Professional - Children choice at schools is influenced by the way they are perceived by the system. Boys are still considered to be more talented than girls are in math, whereas girls are more talented than boys in language domains . As children grow older and have more experiences in which stereotypes are discussed or endorsed by others, these stereotypes may become a more salient source informing children’s own attitudes. 5
Images of scientists are persistently masculine, and notions of scientific excellence affects the evaluation and selection of women in science.i) ii) Mothers are viewed as less competent than women who are not mothers, which isn't the case for fathers.
Even if women overcame these obstacles, it effects their career. Despite high levels of achievement, women can suffer from an "imposter syndrome". Lacking confidence in their intellectual accomplishments and ability, and a sense of belonging.
Both women and men are significantly more likely to vote to hire a man applicant versus a woman applicant with the same academic record. Data from the Spanish National Institute of Statistics shows that men associate professors are 2.5 times more likely than women associate professors to be promoted to full professors.
Health - abuse neglect and death - Stereotypes about gender affect how doctors treat illnesses and approach their patients. For example, a 2018 study found that doctors often view men with chronic pain as “brave” or “stoic,” but view women with chronic pain as “emotional” or “hysterical.” Thus, doctors were more likely to treat women’s pain as a product of a mental health condition, rather than a physical condition.
These attitudes increase the risk of patients dying. For example, the idea that heart attacks mainly occur in males — and a lack of awareness about how they affect females — contributes to the higher rates of females dying from heart attacks.
The above examples are far from being unique. It has been shown that this “linguistic normativity effect” (e.g., “ Compared to men, women are . . .,” or “Compared to fathers, mothers are . . .”) implicitly favours the first mentioned group, which becomes the norm against which the other is compared (Pratto et al., 2007).
When men are mentioned as the referent group of comparison in a typically male (leadership) context, status inequalities are perceived as more legitimate and the gender stereotypes of men as agentic and women as communal are more readily endorsed.link Specifically, (Bruckmüller et al. 2012).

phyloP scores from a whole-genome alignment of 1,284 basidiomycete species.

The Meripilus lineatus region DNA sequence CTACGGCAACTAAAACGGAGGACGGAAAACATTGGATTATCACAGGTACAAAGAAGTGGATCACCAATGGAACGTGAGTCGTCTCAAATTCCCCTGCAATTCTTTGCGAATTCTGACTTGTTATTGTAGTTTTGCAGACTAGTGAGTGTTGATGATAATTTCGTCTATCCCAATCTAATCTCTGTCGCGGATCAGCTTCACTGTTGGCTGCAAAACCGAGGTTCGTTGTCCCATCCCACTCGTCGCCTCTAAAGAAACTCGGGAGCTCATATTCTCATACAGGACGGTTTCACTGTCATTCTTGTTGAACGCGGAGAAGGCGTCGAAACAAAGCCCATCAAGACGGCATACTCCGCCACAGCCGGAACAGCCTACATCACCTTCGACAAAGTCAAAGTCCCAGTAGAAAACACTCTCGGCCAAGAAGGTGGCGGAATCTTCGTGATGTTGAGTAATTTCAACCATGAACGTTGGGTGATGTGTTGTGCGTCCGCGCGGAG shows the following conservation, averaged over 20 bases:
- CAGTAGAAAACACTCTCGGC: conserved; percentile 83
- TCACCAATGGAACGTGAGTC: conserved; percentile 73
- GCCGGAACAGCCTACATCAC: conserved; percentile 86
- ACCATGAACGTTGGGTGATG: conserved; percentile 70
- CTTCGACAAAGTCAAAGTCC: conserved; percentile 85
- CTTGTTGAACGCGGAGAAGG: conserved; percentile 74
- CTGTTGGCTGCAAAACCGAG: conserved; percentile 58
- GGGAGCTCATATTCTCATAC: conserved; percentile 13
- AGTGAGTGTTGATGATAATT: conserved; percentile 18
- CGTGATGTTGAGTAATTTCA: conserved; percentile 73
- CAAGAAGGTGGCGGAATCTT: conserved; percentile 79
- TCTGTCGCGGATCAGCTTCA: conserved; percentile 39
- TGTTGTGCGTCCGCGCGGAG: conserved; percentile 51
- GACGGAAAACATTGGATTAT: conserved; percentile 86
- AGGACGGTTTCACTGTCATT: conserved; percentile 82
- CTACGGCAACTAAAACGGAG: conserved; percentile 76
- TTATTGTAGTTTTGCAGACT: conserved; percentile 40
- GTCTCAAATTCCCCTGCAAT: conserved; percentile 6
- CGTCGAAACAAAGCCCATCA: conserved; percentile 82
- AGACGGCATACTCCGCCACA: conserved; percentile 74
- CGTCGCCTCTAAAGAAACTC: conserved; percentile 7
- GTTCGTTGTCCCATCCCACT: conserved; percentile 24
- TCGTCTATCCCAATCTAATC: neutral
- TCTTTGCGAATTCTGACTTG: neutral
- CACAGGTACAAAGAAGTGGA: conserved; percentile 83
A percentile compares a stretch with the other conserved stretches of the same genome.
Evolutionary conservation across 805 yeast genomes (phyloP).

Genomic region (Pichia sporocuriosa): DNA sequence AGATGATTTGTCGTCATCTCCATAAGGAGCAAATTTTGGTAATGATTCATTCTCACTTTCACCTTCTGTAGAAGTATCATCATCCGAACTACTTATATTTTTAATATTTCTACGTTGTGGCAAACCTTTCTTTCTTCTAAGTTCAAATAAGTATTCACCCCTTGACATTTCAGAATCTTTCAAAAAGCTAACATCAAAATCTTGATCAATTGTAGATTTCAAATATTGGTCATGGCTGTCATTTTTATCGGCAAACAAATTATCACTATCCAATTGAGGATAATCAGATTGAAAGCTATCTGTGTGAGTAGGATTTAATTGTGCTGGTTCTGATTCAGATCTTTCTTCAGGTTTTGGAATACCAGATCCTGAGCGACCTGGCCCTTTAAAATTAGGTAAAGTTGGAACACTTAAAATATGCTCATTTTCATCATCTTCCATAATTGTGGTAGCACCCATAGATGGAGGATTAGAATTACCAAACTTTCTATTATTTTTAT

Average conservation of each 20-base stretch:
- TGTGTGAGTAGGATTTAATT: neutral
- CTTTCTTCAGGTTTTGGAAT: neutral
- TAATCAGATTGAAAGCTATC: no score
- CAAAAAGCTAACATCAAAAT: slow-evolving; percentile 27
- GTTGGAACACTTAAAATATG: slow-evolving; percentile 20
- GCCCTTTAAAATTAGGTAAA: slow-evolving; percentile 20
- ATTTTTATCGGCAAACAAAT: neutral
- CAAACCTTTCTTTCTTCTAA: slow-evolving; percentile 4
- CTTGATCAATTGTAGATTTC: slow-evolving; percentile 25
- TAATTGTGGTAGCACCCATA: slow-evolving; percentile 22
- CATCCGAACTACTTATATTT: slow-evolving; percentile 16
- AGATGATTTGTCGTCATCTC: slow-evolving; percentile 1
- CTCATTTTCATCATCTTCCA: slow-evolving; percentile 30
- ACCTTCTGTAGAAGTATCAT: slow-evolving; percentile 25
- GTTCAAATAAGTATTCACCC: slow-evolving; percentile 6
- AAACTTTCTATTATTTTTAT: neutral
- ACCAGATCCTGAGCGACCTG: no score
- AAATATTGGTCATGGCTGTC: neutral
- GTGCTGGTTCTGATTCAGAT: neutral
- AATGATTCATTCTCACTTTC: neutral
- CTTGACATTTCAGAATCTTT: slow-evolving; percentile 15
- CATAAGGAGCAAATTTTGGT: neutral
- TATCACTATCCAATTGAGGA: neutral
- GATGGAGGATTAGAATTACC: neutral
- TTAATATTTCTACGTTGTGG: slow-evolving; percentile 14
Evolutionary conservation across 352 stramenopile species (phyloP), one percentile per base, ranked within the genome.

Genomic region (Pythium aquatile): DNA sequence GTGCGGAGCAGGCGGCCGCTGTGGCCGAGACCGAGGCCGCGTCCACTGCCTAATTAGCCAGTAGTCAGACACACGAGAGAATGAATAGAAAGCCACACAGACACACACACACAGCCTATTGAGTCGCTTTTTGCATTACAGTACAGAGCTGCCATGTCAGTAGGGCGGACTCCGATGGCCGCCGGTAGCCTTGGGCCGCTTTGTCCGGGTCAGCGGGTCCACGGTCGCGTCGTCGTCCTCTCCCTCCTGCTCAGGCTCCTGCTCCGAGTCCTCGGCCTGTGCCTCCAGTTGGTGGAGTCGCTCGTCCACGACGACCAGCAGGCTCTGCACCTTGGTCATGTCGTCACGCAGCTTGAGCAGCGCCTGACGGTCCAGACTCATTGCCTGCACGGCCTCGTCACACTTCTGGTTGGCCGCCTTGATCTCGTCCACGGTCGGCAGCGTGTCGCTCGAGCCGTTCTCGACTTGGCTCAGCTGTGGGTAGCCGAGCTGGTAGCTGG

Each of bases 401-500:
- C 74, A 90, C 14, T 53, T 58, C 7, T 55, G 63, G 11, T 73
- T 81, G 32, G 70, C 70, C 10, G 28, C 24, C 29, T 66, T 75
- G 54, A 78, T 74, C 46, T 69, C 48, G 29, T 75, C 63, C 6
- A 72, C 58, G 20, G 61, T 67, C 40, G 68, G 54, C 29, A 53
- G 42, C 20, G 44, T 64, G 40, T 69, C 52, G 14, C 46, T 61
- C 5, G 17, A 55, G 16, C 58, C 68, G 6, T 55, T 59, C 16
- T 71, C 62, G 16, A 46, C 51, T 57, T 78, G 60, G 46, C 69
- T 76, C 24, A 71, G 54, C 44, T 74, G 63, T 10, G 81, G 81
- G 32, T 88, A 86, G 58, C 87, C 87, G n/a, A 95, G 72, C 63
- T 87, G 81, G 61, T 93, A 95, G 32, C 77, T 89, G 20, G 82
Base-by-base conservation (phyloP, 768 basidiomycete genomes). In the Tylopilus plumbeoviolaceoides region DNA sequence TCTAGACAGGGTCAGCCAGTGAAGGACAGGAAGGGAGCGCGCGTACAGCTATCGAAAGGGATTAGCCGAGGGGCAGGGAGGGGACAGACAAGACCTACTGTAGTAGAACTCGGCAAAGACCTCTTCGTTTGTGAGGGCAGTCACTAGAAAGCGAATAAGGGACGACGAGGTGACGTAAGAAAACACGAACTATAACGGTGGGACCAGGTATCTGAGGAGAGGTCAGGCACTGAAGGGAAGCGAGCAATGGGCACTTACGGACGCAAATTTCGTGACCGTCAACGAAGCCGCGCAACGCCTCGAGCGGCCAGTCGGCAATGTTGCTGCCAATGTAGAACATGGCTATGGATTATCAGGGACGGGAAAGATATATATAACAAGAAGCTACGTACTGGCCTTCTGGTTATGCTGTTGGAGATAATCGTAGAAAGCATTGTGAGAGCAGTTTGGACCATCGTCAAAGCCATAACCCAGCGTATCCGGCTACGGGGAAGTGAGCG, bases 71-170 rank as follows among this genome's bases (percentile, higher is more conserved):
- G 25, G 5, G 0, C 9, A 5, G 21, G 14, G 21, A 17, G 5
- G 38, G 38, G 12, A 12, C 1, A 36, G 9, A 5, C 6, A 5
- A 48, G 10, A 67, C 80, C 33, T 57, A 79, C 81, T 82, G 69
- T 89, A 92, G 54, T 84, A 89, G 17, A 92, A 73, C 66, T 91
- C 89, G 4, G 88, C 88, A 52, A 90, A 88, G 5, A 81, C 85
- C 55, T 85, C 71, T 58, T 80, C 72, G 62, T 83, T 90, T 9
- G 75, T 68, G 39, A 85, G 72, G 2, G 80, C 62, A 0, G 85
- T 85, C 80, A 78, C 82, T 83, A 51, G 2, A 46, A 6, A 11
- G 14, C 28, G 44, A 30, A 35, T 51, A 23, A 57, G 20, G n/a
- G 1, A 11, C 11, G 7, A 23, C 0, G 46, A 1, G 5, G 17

The insidious consequence is that people perceive gender bias in language as normative and enact gender discrimination by simply following communication rules (Ng, 2007).
No problem can be solved if it isn't addressed. If we believe, at what we constantly declare, that women are equal, we need to address and to clean the linguistic objects that maintain the gender biased, propagate stereotypes and legitimate discrimination.
As long as this rule remains central to languages users of these languages will continue to classify the world on the premise that males are the standard, normal being and that those who are not male will be considered deviant. Speakers will continue to divide humanity into two unfairly biased parts. "By arranging the objects and events of the world according to these rules we set up the rationale, and the vindication, for male supremacy."
If we are committed to the gender equality, the language discrimination has to be addressed. If our language is systematically flawed and/or rests on an understructure of invalid rules then we are misled and deceived at a fundamental perceptual level. The rules by which we make meaning, ones intrinsically associated with language, had to be invented and defined (Dale Spender).
Change, for anyone, comes when we see how hard things are now and realise they won’t change on their own. We don't think of our task as crowbarring a change people don’t want; we try to look for ways to ignite their wish to feel better than this language currently allows.